Qur’an Teaches Peaceful Dialogue
A Muslim is encouraged to carry out an intellectual dialogue with the People of the Book to establish and improve relations. Following are two examples:
Say O people of the Book! Come to common terms as between us and you that we worship none but God; that we associate no partners with Him; that we erect not, from among ourselves, lords and patrons other than God. If then they turn back, say: “Bear witness that we (at least) are Muslims (bowing to God’s Will).” (Aal `Imran 3:64)
Say: We believe in God, and in what has been revealed to us and what was revealed to Abraham, Ishmael, Isaac, Jacob, and the Tribes, and in (the Books) given to Moses, Jesus, and the Prophets from their Lord: We make no distinction between one and another. (Aal `Imran 3:84)
After all, it is an integral part of Muslim’s faith to honor the Prophets Abraham, Moses, Jesus and all other prophets of God (peace be upon them all), and follow their teachings.
Acceptance and Understanding
Islam teaches the Muslim to be kind, tolerant and understanding, and to establish fraternity among all people. The Qur’an tells us that God has made people into nations and tribes in order to know and deal with each other in kindness, and that the best of us is he who is more pious than others.
O humankind! We created you from a single pair of a male and female, and made you into nations and tribes, that you may know and deal with each other in kindness (not that you may despise each other). Verily the most honored of you in the sight of God (is he who is) the most righteous of you, and God is Knower, Aware. (Al-Hujurat 49:13)
Thus, Islam bases people’s relational conduct on kindness. Hence, it condemns intolerance, prejudice and bigotry, and rejects discrimination based on color, creed, national origin or religion.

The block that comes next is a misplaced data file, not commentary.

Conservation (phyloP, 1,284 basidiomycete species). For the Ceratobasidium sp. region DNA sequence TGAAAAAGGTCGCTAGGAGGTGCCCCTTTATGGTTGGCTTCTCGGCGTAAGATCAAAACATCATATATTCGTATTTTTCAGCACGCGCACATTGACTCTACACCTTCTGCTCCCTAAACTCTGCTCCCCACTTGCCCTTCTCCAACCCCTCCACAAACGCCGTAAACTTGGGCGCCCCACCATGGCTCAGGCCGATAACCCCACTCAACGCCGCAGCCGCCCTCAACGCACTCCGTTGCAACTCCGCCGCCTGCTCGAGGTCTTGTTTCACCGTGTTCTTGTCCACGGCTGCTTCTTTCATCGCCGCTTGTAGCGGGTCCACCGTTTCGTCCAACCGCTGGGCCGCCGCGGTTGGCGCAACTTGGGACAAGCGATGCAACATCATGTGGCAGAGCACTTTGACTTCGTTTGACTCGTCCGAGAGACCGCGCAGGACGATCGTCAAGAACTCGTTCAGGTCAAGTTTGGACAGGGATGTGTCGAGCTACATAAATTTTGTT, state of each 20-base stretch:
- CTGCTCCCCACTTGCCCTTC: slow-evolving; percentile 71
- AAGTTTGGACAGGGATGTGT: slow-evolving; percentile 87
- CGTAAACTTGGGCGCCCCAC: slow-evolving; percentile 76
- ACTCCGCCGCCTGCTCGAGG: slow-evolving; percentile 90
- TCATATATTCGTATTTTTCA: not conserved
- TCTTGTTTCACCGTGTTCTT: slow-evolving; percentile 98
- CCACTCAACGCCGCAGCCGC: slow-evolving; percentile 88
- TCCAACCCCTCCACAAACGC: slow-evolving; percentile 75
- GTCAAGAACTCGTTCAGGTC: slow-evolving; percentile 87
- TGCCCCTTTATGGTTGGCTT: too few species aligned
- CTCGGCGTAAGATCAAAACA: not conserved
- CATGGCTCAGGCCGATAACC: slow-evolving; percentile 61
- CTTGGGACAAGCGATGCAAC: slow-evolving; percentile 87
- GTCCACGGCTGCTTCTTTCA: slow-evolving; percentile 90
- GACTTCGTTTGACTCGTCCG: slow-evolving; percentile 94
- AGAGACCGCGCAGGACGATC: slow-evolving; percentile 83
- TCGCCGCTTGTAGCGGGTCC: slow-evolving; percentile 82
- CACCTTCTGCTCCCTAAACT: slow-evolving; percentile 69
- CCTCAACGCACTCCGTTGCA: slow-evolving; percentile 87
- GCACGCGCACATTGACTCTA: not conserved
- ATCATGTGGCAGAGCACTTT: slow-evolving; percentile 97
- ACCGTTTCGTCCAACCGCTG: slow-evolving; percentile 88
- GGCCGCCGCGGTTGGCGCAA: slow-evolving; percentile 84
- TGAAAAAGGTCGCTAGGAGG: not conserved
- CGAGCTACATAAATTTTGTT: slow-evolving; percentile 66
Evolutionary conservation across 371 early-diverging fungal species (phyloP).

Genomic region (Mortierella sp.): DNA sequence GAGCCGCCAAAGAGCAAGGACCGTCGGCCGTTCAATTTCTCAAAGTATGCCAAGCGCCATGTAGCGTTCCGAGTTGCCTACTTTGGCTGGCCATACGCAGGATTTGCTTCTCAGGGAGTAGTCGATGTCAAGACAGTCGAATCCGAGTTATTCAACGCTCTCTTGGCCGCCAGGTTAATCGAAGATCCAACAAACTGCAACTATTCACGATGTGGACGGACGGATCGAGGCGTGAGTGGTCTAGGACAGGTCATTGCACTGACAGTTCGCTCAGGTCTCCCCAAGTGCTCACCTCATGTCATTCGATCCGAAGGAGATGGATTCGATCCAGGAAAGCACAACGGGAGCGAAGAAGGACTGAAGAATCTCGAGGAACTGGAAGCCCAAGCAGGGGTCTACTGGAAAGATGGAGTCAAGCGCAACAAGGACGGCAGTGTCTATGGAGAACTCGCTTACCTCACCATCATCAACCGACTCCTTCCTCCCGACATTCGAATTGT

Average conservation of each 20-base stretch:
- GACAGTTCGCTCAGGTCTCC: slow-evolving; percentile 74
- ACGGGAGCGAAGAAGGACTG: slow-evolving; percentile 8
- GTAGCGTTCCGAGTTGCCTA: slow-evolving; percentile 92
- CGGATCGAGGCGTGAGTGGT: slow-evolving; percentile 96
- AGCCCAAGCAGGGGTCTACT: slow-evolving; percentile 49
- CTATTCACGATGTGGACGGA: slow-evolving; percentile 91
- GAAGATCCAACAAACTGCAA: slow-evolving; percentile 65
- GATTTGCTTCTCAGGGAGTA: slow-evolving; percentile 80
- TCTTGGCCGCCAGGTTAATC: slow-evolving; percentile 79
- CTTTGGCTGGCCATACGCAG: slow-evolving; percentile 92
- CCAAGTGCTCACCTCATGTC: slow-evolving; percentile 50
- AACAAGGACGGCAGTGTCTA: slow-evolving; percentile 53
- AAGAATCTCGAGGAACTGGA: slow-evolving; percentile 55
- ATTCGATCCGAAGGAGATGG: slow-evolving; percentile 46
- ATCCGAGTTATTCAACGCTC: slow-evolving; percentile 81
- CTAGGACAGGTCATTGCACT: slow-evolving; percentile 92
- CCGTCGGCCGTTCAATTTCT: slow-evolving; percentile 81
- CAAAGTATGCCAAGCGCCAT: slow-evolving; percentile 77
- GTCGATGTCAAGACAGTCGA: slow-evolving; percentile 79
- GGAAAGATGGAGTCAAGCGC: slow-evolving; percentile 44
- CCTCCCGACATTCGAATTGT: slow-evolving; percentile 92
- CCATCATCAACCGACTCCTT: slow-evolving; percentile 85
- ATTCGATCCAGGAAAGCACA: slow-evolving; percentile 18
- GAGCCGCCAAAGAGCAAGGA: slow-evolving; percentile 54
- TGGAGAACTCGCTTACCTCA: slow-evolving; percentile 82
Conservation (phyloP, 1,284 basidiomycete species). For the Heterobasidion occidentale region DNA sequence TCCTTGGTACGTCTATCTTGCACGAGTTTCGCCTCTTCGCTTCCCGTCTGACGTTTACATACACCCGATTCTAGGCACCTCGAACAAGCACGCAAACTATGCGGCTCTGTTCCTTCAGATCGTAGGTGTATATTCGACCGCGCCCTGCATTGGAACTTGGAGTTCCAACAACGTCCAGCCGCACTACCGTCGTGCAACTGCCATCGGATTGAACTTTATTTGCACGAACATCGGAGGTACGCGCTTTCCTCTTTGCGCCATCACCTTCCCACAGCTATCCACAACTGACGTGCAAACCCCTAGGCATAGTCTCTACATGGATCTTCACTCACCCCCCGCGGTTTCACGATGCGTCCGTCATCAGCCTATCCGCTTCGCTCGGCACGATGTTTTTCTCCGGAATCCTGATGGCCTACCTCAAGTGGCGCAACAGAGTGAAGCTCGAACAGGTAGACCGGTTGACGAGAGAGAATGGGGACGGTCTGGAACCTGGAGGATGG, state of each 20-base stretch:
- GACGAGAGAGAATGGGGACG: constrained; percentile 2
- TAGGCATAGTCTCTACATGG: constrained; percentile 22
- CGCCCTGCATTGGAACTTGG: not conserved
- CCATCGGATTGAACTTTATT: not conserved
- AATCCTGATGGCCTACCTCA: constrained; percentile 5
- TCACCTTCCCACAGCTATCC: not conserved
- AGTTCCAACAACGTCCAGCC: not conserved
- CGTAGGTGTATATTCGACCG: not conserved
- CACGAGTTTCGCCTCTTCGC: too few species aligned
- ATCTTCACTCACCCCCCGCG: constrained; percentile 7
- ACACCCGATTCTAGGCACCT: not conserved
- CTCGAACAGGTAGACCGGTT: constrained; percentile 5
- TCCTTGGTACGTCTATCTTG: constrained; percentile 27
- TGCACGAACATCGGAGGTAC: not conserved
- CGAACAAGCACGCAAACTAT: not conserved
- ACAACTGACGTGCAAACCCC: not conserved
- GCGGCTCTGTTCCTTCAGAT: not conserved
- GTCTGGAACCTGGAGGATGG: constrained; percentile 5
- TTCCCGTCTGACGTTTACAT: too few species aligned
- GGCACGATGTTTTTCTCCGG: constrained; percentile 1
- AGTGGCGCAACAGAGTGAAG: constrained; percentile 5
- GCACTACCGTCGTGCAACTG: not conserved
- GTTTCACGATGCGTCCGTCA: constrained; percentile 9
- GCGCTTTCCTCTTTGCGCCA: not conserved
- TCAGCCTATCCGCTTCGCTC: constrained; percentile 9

The Muslim acceptance applies to all elements of life and must reflect in all of the Muslim’s affairs. The teaching of Islam towards proper behavior, anger control, patience, treatment of spouse, parent, neighbor, the young and the old, the friend, the enemy, the environment and specifically the People of the Book are evident in the Qur’an and the life and example of the Prophet Muhammad.
In calling people to the Islamic Faith, for example, a Muslim must be wise, sensitive, humble and considerate. The Qur’an teaches:
Invite (all) to the way of your Lord with wisdom and beautiful preaching; and discuss with them in ways that are best and most gracious. (An-Nahl 16:25)
The Muslim’s acceptance of the Jews and Christians, is even more intense and specifically addresses the Muslims to prevent any communication or approach that would lead to dispute, anger or negative implications between the two parties. Allah instructs the Muslims:
And dispute not with People of the Book, except with means better (than mere disputation), unless it be with those of them who inflict wrong and injury. (Al-`Ankabut 29:46)
The Prophet also said:
“Let it be known, if any one (Muslim) commits injustice, insults, aggravates, mistreats or abuses a person of the People of the Book (protected, by the state or an agreement), he will have to answer me (for his immoral action) on the Day of Judgment.” (Ahmad)
Thus, the lack of tolerance towards the non-Muslims under Islamic rule is a grave offense.